Rocket Barbers in peckham. Roberto Mereu in FS magazine shoot ()Rocket Barbers in peckham. Roberto Mereu in FS magazine shoot () © Copyright

The chop shop

Have you ever watched the New York barbershop scene in Eddie Murphy’s Coming To America? There are four men in a Queens salon (three of whom are played by Murphy), debating who is the best heavyweight boxer of all time.

The conversation is as accurate as it is absurd; the old black barber is arguing with an old white Jewish man about Muhammad Ali’s renunciation of his ‘slave name’ Cassius Clay, with the elderly Jewish man defending Ali’s conversion to Islam.

Rocket Barbers in peckham. Barber combing hair in FS magazine shoot ()


You get it, and can even relate to it, even though you haven’t experienced being an elderly black, working class male in 1980’s New York. Why? Because this one scene of parody gets to the very heart of a barber shop’s place within modern society.

“The barber shop is definitely an important part of the community these days, especially for men,” Danny Woodlands, a barber at Rocket Barbers in Peckham, south London, tells us. We’re here for a trim, but also to chew the fat and find out why barber shops are considered a haven for men from all backgrounds. “You get customers from all different walks of life, with different styles and backgrounds,” he continues. “The shop is where guys can come in and chill, listen to good music and leave feeling happy about themselves. That’s the atmosphere we’re trying to create, anyway.”

Rocket Barbers in peckham. Spencer Holmans poses for FS magazine photoshoot ()


For centuries, barber shops have been hubs for public discourse, debate, socialising and even business. The profession can be traced back through ancient Egypt to the Greeks and Romans. In the middle ages, a barber would take on minor surgery and dental work, and by the early 20th century, they were usually considered esteemed businessmen.

Since the mid half of the last century, barbering had become something more functional, however – the rise of the cosmetic industry feminised the art of grooming, while the teenage revolution rebelled against their well-groomed forefathers.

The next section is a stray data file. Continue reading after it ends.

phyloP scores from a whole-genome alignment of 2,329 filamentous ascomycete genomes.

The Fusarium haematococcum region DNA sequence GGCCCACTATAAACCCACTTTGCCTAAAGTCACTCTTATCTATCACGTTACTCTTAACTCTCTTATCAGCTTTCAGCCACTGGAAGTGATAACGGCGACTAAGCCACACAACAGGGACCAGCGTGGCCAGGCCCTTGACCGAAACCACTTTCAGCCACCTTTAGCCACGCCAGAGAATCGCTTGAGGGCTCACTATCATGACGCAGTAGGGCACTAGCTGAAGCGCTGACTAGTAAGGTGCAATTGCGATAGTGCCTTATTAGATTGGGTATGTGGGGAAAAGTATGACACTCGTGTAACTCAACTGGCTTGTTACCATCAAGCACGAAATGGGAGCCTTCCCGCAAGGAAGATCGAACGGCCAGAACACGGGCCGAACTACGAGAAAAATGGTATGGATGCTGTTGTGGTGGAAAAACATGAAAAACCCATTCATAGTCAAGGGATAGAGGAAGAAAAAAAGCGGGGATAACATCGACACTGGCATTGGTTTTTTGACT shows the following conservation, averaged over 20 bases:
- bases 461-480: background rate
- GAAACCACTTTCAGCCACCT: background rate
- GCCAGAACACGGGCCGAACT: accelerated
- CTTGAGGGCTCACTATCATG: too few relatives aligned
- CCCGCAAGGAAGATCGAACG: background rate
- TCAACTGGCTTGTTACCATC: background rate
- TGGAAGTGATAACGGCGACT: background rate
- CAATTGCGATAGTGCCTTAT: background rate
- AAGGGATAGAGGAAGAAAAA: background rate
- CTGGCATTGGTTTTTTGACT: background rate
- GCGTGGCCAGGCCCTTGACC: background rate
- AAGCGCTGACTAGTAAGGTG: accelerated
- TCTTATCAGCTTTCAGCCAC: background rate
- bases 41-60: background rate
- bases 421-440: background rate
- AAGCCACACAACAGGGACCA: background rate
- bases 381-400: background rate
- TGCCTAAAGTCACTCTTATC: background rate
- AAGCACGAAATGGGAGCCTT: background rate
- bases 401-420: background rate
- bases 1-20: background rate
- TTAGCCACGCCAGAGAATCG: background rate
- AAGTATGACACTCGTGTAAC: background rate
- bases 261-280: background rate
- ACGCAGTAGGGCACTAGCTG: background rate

Rocket Barbers in peckham. Barber cutting hair in FS magazine shoot ()


Today, barbering is very much back in vogue. The profession itself is rightly considered a craft, but it’s the space shops such as Rocket create that give blokes an environment other than the pub to socialise in.

“The way we set up was to provide that inclusive experience where people can come in, sit down and take it easy. There’s no rushing, no appointments, no stress,” says Rocket’s owner, Roberto ‘Robbie’ Mereu. Barber shops are also the physical temples produced by the past decade’s boom in male grooming. Shops have been set up or converted to cater for all kinds of styles and sensibilities. From lively Afro barbers of south London, where the party goes on all night, to narrow-roomed parlours of sedate mining towns in the North East, barber shops are taking the shift in paradigm seriously.

Rocket Barbers in peckham. Barber spraying hair in FS magazine shoot ()


“I started seeing a change about six or seven years ago,” Robbie says. “Barbering started to be absorbed into popular culture more; young blokes especially were starting to take more interest in how they looked. There was a point where I thought grooming was merging too much with fashion – you know, the whole lumberjack look – but it’s kind of balanced out now.”

One thing that never changes is the topics of conversation. Rocket is filled with the idle chitchat of a week gone by. Conversations revolve around football, partners, nights out, holidays, music. Perfect strangers talk, getting involved with each other’s musings.

Rocket Barbers in peckham. Barber shaving hair in FS magazine shoot ()


Barbers such as Spencer Holmans are the social lubricant that makes such conversation run smoothly. “I’ve been doing this 24 years and it’s always different,” he says. “It’s great meeting different people, that’s what makes it special. I love craft, and you’ve got to love what you do.”

Creating such a space where conversation can flow has always been the goal for Robbie. As hip as the space is, it’s unpretentious, and is fairly-priced for a shop in one of the more deprived areas of London. A proper short-back-and-sides – skin fade ’n’ all – is £18, a quick trim roughly £12. There are concessions for OAPs and students, too, and this social awareness is appreciated by locals in an area feeling the gentrification squeeze.

Rocket Barbers in peckham. Barber holding scissors ()


“We’re well-priced in comparison to others around us, and we place the most emphasis on quality,” Robbie says. “It’s not a pampering. But you do get something of high quality, and you look forward to being here.

“Our customer base is so diverse; south London is a very multicultural place. As a business we have to be able to provide something for everyone. Anyone can walk through those doors.”

Rocket Barbers in peckham. Roberto Mereu in FS magazine shoot ()


Photos: Tom Miles


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